8 Facts About Long Island, a Potential Reclaimed Land at East Coast


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What comes to mind when you hear Long Island?

No, we’re not talking about that famous cocktail you’d get on a bar menu or the upstate New York—we’re talking about the land reclamation project taking place in Singapore, right at the East Coast Park.

In the upcoming decades, there are plans to reclaim three large sections of land off East Coast Park. This will result in approximately 800 hectares of new land, about double the size of Singapore’s iconic Marina Bay.

This massive land reclamation aims to create new residential areas, amenities and a new reservoir. 

These plans were announced by National Development Minister Desmond Lee on Tuesday (28 November 2023), shedding light on various aspects of this multi-decade project.

Here are eight key facts about the remarkable transformation of Long Island.

Up to 60,000 Homes to be Built on Long Island

According to CNA, property analysts indicated that the upcoming “Long Island” reclamation project along the East Coast Park could introduce up to 60,000 new homes.

These homes are a mix of both private and public properties.

Image: URA

However, given the absence of concrete plans, the impact on existing properties along the East Coast, including their prices and views, remains uncertain, according to these analysts.

However, the report stated there is a strong likelihood of more land being designated for public housing rather than private housing.

In addition to the potential for constructing a substantial number of homes, ranging from 30,000 to 60,000, these residential areas will be accompanied by a well-balanced blend of commercial, recreational, and green spaces.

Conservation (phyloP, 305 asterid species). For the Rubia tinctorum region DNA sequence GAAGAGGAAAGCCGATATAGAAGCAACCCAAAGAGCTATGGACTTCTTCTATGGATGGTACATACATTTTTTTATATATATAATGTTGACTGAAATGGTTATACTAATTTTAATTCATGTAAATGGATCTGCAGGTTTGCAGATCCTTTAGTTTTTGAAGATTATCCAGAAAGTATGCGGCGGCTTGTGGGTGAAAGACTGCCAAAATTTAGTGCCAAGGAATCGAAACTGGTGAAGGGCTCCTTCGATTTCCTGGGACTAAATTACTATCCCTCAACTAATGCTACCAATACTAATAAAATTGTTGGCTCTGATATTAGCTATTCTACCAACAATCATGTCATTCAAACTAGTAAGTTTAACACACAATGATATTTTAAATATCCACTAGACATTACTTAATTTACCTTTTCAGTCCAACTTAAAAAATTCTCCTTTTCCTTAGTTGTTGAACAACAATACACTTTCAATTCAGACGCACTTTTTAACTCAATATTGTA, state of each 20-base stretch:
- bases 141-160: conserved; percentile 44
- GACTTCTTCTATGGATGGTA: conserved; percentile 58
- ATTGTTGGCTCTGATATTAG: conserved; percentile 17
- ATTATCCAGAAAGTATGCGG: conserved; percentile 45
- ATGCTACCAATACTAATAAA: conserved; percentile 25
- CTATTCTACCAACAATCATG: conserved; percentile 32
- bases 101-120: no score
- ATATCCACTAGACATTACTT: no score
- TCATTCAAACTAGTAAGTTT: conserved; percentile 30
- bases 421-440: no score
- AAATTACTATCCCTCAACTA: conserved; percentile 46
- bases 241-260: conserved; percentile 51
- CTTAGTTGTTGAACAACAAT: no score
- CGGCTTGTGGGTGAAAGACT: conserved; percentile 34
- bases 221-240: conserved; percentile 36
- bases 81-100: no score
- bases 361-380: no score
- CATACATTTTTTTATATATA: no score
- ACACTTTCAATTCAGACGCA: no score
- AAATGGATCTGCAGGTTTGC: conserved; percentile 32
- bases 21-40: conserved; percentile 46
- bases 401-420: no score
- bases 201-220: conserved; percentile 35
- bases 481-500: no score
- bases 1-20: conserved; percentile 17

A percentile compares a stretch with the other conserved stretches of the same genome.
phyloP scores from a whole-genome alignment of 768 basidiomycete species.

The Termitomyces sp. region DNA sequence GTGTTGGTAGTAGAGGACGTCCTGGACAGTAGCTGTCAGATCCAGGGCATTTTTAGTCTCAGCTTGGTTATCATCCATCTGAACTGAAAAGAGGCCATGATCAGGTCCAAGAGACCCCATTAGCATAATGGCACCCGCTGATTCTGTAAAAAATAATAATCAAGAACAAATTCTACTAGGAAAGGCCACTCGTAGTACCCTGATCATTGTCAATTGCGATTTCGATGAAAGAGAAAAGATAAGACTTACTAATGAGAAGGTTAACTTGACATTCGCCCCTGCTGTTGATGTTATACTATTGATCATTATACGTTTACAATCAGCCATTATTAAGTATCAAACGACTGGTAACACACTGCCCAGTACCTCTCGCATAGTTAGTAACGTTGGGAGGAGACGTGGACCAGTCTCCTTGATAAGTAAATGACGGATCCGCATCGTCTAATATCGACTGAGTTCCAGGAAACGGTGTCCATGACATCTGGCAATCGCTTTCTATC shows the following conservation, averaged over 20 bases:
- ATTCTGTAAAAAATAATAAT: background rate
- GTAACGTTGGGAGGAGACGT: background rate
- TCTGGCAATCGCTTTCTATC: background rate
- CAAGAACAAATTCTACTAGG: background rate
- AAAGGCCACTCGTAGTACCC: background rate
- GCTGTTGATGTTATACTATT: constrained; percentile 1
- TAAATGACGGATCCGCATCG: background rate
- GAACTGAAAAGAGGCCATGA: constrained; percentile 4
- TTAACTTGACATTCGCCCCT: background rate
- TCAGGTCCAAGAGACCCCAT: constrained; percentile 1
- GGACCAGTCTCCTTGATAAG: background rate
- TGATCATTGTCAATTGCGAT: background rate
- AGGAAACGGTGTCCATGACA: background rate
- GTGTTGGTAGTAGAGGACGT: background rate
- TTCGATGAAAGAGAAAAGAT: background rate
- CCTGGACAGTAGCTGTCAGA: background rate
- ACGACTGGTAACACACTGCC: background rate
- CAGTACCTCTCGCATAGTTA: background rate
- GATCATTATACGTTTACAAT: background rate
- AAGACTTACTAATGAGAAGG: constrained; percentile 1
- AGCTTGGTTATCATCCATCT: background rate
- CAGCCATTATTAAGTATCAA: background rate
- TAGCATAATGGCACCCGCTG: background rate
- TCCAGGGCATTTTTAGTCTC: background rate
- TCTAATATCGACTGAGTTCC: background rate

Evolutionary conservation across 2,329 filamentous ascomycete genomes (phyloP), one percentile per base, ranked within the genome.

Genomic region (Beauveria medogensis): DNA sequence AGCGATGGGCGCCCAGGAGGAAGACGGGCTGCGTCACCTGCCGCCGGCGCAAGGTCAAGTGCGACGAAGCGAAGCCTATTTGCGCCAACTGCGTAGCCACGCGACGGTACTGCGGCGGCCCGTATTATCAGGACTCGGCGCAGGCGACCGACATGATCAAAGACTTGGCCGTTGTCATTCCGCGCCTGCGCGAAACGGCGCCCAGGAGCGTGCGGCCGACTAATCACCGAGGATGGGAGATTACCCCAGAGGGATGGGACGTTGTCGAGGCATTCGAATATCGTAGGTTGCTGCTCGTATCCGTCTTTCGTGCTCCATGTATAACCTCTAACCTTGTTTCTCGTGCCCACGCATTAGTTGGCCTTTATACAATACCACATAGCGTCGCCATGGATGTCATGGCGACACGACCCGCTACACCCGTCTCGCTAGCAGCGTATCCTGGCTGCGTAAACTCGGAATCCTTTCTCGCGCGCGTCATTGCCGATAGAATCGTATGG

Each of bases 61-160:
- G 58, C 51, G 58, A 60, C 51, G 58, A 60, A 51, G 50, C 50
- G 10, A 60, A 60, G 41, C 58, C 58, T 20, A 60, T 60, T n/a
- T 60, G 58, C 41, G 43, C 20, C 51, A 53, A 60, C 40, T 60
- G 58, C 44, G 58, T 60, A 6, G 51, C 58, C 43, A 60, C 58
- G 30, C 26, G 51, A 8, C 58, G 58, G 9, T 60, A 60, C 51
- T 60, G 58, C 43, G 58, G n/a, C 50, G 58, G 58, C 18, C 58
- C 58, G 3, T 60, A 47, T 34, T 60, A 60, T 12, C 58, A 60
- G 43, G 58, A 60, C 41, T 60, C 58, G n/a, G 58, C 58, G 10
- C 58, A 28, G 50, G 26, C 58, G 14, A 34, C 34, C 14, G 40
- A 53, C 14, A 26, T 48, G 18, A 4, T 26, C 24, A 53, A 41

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20km of New Coastal and Reservoir Parks, Extending from the Current East Coast Park

Upon its completion, Long Island is projected to span an impressive 800 hectares, roughly equivalent to the expanse of 1,142 football fields. 

Mr Lee anticipates that this development has the potential to offer extensive opportunities for waterfront living and job opportunities.

Image: URA

This expansive site is projected to be about twice the size of Marina Bay. It could introduce an additional 20km of coastal and reservoir parks.

This extension would effectively triple the length of the existing waterfront area along East Coast Park.

Long Island Will Have a Reservoir

Additionally, the project will bring about the establishment of a new freshwater reservoir.

It will be open to the public for activities such as canoeing and dragon boating.

Image: URA

The national water agency, PUB, has confirmed that this reclamation endeavour is expected to result in Singapore’s 18th reservoir.

New Developments May Impact Sea Views 

While there are plans to construct new homes, analysts told CNA that new developments on Long Island may obstruct the sea views from low-level homes.

Meanwhile, other analysts stressed that estimating the exact number of homes that might be constructed remains premature. 

They agreed that the fate of existing residences along the East Coast with unobstructed sea views hinges on the nature and positioning of housing projects on Long Island.